A Detailed Comparison of Defensive Metrics

Today on The Hardball Times, I have an article up about various defensive metrics. This is a continuation of that article, a comparison of those metrics mentioned there to edited UZR.
First of all, let me explain why I’m running this test, and why I chose the parameters that I did. I think that UZR is the gold standard of all defensive metrics. It’s ocassionally wrong, but it is the best-constructed system that I know of. So, in my opinion, all other defensive metrics should be evaluated against UZR, until one that is equal or better in design comes out. That’s why I’m comparing these metrics to UZR. The metrics I will refer to in this article, by the way are: The Probabilistic Model of Range (PMR), David Pinto’s metric — I’m testing both his models; Zone Rating (ZR), converted into runs above average by Chris Dial; Davenport Fielding Translations (DFT), Clay Davenport’s fielder ratings on Baseball Prospectus; and Range, which is my system.
I am, however, editing UZR before I do any tests.. Just based on standard error, UZR will ocasionally be off — this isn’t an error in the construction of the system so much as a mathematical certainty. So, in my opinion, there’s nothing wrong with editing UZR ratings if there is substantial reason to suggest that a UZR rating is incorrect. What’s tougher is deciding on a method of editing: It’s important to choose a method that is both stringent and objective. Here’s what I did.
First, I standardized all ratings using z-scores. A z-score measures how many standard deviations away from the mean a number is. Because the different systems have different spreads in their ratings (Range ratings can get a little too high and a little too low, while Zone Rating is bunched near the mean), it’s not a good idea to use their run ratings in any kind of editing system. Z-scores allow us to avoid that. Next, I average out the two PMR models’ z-scores for the player in question, so that PMR does not have a disproportionately large impact on the editing algorithm. I then add that to the z-scores from the other three methods being compared, and divide by 4 for an average z-score. Finally, I subtract the UZR z-score from that average z-score. If the result is greater than 1, I remove that player from the sample, as that is my cutoff point. In essence, what that means is that if a player’s UZR is more than 1 standard deviation away from his average rating among the other systems, he is removed from the sample. While 1 UZR standard deviation will be different at different positions, overall it is equal to 10 runs, so the difference between what UZR is saying and what the other metrics believe will be at 10 runs or so, a substantial difference. At all positions excluding right field, only 10 out of 137 players, or 7.3% of the sample, is edited out. I’ll discuss right field later.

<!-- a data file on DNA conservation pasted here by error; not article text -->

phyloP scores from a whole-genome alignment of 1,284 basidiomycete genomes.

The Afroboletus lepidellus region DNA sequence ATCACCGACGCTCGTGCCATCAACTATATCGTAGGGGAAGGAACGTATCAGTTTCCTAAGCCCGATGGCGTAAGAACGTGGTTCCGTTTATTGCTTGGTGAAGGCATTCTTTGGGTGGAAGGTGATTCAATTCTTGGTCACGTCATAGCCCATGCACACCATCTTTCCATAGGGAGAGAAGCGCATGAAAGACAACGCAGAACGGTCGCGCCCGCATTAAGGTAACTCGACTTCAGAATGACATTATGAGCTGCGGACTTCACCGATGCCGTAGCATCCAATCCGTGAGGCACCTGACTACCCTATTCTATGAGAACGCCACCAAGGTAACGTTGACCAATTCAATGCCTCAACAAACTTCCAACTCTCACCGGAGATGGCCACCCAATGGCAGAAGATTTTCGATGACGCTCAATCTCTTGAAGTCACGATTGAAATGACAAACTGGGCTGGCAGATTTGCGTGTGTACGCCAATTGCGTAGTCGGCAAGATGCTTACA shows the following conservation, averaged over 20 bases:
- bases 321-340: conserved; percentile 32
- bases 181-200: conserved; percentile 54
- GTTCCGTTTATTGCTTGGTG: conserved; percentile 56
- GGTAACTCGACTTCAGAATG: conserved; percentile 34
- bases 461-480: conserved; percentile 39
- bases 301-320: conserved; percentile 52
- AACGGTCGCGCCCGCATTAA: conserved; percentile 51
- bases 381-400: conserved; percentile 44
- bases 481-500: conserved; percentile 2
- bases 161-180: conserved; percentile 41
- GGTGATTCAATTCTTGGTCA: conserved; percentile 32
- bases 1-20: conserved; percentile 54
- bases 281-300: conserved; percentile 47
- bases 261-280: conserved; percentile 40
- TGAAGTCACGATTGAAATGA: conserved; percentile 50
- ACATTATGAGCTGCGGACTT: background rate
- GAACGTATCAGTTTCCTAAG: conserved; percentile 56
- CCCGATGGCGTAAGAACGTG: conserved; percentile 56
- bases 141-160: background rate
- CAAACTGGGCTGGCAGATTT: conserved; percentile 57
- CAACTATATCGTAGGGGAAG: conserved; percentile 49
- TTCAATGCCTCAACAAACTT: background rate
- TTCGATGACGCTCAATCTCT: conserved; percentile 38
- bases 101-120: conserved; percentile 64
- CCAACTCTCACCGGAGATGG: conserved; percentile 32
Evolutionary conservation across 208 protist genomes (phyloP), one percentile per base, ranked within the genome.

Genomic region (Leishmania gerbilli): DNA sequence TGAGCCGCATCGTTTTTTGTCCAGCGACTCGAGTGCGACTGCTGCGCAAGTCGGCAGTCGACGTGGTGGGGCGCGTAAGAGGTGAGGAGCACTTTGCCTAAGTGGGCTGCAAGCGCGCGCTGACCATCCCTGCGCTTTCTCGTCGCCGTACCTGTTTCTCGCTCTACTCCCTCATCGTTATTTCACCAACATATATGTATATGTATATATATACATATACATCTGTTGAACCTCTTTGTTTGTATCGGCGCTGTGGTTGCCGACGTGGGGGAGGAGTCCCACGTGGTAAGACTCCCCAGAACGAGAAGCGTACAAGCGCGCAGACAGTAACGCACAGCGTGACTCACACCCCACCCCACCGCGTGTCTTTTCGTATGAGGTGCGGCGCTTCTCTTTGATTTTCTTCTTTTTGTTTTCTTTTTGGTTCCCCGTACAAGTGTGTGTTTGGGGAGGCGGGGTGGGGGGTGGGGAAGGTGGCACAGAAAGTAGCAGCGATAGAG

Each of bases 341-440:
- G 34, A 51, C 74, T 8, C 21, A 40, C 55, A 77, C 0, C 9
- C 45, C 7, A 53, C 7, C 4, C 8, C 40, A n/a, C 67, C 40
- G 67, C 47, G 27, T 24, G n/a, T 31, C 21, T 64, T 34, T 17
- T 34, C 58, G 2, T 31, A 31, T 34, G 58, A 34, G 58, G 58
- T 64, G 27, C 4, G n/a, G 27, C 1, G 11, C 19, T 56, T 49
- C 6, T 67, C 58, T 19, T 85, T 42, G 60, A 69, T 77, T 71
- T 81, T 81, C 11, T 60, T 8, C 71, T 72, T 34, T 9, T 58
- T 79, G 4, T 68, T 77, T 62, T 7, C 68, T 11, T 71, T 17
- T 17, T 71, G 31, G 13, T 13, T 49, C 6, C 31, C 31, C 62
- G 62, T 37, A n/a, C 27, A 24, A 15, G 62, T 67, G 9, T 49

A little more about my test: I looked at edited samples at each position. My cutoff point for inclusion in this study was 725 Innings played, or about half-a-season. That’s reasonable, in my opinion. It gives me a nice balance between decent playing time and decent sample size, which is going equal about 20 players at each position. My method of comparison is correlation. Correlation tells us how well to metrics track each other. A correlation of 1 is perfect, and means that a positive change in one metric will lead to an equivalent positive change in the other. A correlation of -1 is perfect in the opposite direction: A correlation of -1 means that a positive change in one metric will lead to an equivalent negative change in the other. For the purposes of this study, I’d like to now define what I think a good result will be. In my opinion, a correlation fo .7 or better at any position and especially overall would be considered excellent, .6 or better would be good, and .5 or better would be okay.
Now let’s look at the results. I’m not going to list all the players I looked at here, though I could list them on another page and link to it if people are interested. I will list the size of the edited sample, any players that may have been deleted, the correlations between each metric and edited UZR at each position, and discuss what those correlations mean and why a player was deleted, if any player was at that position. Let’s get started.
1B (n =23, Deletions = Daryle Ward)
Range, correlation (r) = .58
PMR Original, r = .56
PMR Alternative, r = .63
DFT, r = .43
ZR, r = .83